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Significant progress made on mapping Papahānaumokuākea seafloor

Uncrewed surface vehicle (USV) DriX going for a test drive.
Ocean Exploration Trust
Uncrewed surface vehicle (USV) DriX going for a test drive.

Exploration Vessel Nautilus has mapped over 8,000 square miles of the seafloor in Papahānaumokuākea Marine National Monument.

The world heritage site is 582,578 square miles, but less than 30% of its seafloor is mapped.

The most recent expedition focused on the southwestern area of Papahānaumokuākea near Nihoa Island.

While E/V Nautilus scanned the deep ocean, an uncrewed surface vessel named DriX mapped near shore waters — the first time the team fully deployed DriX.

"Previously, we were mostly doing research and development and testing the DriX vehicle. So we've done three or four of those projects over the last two years, to basically prove the technology to fine tune all the technical details. And this is really the first mission that we've been on that we're completely dedicated to collecting really high-quality mapping data," expedition leader Dwight Coleman explained.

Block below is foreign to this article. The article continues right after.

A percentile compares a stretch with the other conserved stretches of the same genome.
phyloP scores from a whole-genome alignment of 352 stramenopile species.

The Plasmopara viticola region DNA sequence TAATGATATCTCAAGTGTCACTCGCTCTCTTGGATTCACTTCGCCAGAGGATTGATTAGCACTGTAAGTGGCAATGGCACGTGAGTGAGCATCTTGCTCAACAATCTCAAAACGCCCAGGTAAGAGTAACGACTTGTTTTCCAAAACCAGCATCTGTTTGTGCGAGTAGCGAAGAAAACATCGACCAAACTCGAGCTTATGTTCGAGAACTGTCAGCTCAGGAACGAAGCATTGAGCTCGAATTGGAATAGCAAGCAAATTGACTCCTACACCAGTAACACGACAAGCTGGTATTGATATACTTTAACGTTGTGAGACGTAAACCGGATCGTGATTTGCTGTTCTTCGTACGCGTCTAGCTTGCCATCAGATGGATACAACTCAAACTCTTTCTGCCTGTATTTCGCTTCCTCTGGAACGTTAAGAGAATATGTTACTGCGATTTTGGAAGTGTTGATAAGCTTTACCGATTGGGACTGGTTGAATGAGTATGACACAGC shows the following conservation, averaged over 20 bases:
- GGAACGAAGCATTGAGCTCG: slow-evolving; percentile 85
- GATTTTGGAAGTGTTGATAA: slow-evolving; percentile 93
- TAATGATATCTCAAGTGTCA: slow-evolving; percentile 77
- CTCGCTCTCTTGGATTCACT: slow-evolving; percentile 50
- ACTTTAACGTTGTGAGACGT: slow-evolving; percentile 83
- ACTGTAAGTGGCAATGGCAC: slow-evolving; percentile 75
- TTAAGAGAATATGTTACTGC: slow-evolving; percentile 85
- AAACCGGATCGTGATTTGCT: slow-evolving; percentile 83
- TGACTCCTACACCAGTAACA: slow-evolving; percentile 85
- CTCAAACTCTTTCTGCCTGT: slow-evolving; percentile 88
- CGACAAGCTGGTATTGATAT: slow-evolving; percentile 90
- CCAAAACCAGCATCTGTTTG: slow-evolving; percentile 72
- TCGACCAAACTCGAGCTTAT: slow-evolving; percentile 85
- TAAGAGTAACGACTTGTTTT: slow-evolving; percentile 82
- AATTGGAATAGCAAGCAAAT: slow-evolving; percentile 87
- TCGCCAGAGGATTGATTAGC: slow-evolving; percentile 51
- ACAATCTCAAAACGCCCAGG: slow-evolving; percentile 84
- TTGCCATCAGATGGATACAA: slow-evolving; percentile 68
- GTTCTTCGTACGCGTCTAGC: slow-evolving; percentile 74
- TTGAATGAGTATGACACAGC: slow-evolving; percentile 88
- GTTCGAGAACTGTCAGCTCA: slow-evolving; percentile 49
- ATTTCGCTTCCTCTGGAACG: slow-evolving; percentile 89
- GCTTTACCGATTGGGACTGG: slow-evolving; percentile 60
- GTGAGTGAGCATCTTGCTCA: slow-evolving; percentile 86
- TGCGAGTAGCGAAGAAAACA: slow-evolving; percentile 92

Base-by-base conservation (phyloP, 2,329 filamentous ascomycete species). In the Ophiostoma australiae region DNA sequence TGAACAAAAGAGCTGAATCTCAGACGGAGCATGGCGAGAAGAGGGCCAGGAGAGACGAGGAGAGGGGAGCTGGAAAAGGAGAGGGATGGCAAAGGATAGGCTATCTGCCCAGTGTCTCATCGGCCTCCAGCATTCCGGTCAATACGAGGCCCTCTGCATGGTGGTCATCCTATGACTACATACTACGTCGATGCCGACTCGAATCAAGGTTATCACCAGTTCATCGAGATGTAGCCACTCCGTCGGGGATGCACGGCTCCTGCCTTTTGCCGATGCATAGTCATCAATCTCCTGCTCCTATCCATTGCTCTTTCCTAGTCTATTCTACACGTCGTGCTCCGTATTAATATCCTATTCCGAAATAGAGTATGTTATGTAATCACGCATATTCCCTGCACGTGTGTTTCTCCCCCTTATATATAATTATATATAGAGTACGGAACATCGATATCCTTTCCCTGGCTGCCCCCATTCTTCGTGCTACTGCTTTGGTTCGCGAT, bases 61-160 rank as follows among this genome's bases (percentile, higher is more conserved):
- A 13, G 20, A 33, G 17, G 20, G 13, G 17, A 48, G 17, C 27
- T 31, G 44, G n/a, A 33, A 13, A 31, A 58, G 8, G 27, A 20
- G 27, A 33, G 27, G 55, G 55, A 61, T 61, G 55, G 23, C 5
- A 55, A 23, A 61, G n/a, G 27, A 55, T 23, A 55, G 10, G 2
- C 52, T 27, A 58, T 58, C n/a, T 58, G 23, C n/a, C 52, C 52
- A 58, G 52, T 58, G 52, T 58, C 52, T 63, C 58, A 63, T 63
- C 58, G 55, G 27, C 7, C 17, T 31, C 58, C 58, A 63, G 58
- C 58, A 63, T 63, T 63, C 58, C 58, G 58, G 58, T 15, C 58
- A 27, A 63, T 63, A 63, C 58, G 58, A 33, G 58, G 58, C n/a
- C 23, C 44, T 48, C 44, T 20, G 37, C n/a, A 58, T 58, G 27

The team used DriX on this particular missions for its ability to create a detailed map of shallow waters. The device floats on the surface level and uses sonars to detect the depth of ocean floors.

"We've moved beyond the sort of research and development phase, and we're going towards this operational phase of proving that the technology works and that we can run it very effectively and map large swaths of the seafloor with the technology," Coleman said.

Ocean Exploration Trust is engineering more autonomous vehicles to increase seafloor mapping efficiency.

Zoe Dym was a news producer at Hawaiʻi Public Radio.
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